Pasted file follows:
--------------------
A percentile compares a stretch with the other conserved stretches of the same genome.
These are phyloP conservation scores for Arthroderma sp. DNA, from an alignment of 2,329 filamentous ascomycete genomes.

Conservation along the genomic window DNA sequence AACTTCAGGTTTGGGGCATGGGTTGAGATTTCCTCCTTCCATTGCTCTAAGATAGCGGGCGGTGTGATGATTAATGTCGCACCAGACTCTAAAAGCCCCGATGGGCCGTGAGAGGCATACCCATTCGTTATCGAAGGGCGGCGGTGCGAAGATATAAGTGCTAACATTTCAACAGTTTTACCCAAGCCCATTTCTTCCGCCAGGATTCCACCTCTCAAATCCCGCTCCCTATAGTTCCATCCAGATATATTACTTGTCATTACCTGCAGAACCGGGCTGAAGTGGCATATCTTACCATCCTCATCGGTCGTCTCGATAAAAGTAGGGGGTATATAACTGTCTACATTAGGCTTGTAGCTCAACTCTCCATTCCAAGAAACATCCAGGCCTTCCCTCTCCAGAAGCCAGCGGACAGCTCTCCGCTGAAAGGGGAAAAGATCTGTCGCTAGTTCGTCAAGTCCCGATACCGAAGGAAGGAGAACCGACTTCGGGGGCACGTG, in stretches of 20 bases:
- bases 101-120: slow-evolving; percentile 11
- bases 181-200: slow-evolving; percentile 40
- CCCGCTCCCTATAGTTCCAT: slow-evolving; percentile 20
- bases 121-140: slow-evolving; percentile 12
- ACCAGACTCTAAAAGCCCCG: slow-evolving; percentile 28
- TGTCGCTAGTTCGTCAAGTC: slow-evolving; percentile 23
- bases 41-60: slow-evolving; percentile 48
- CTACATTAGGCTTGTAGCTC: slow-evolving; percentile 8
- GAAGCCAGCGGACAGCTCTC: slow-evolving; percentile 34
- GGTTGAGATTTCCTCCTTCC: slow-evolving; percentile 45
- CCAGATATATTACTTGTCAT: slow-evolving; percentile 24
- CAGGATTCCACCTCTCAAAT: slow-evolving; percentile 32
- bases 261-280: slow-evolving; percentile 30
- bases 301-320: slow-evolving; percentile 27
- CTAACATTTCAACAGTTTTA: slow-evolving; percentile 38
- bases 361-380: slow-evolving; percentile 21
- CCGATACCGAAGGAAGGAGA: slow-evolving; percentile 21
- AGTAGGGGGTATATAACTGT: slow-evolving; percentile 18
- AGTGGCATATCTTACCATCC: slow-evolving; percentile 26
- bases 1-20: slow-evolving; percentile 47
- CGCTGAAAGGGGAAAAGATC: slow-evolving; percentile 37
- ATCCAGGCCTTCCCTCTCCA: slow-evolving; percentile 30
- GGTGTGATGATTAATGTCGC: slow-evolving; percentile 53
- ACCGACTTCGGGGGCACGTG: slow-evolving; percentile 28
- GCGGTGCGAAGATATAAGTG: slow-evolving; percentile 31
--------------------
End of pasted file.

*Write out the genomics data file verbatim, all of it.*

A percentile compares a stretch with the other conserved stretches of the same genome.
These are phyloP conservation scores for Arthroderma sp. DNA, from an alignment of 2,329 filamentous ascomycete genomes.

Conservation along the genomic window DNA sequence AACTTCAGGTTTGGGGCATGGGTTGAGATTTCCTCCTTCCATTGCTCTAAGATAGCGGGCGGTGTGATGATTAATGTCGCACCAGACTCTAAAAGCCCCGATGGGCCGTGAGAGGCATACCCATTCGTTATCGAAGGGCGGCGGTGCGAAGATATAAGTGCTAACATTTCAACAGTTTTACCCAAGCCCATTTCTTCCGCCAGGATTCCACCTCTCAAATCCCGCTCCCTATAGTTCCATCCAGATATATTACTTGTCATTACCTGCAGAACCGGGCTGAAGTGGCATATCTTACCATCCTCATCGGTCGTCTCGATAAAAGTAGGGGGTATATAACTGTCTACATTAGGCTTGTAGCTCAACTCTCCATTCCAAGAAACATCCAGGCCTTCCCTCTCCAGAAGCCAGCGGACAGCTCTCCGCTGAAAGGGGAAAAGATCTGTCGCTAGTTCGTCAAGTCCCGATACCGAAGGAAGGAGAACCGACTTCGGGGGCACGTG, in stretches of 20 bases:
- bases 101-120: slow-evolving; percentile 11
- bases 181-200: slow-evolving; percentile 40
- CCCGCTCCCTATAGTTCCAT: slow-evolving; percentile 20
- bases 121-140: slow-evolving; percentile 12
- ACCAGACTCTAAAAGCCCCG: slow-evolving; percentile 28
- TGTCGCTAGTTCGTCAAGTC: slow-evolving; percentile 23
- bases 41-60: slow-evolving; percentile 48
- CTACATTAGGCTTGTAGCTC: slow-evolving; percentile 8
- GAAGCCAGCGGACAGCTCTC: slow-evolving; percentile 34
- GGTTGAGATTTCCTCCTTCC: slow-evolving; percentile 45
- CCAGATATATTACTTGTCAT: slow-evolving; percentile 24
- CAGGATTCCACCTCTCAAAT: slow-evolving; percentile 32
- bases 261-280: slow-evolving; percentile 30
- bases 301-320: slow-evolving; percentile 27
- CTAACATTTCAACAGTTTTA: slow-evolving; percentile 38
- bases 361-380: slow-evolving; percentile 21
- CCGATACCGAAGGAAGGAGA: slow-evolving; percentile 21
- AGTAGGGGGTATATAACTGT: slow-evolving; percentile 18
- AGTGGCATATCTTACCATCC: slow-evolving; percentile 26
- bases 1-20: slow-evolving; percentile 47
- CGCTGAAAGGGGAAAAGATC: slow-evolving; percentile 37
- ATCCAGGCCTTCCCTCTCCA: slow-evolving; percentile 30
- GGTGTGATGATTAATGTCGC: slow-evolving; percentile 53
- ACCGACTTCGGGGGCACGTG: slow-evolving; percentile 28
- GCGGTGCGAAGATATAAGTG: slow-evolving; percentile 31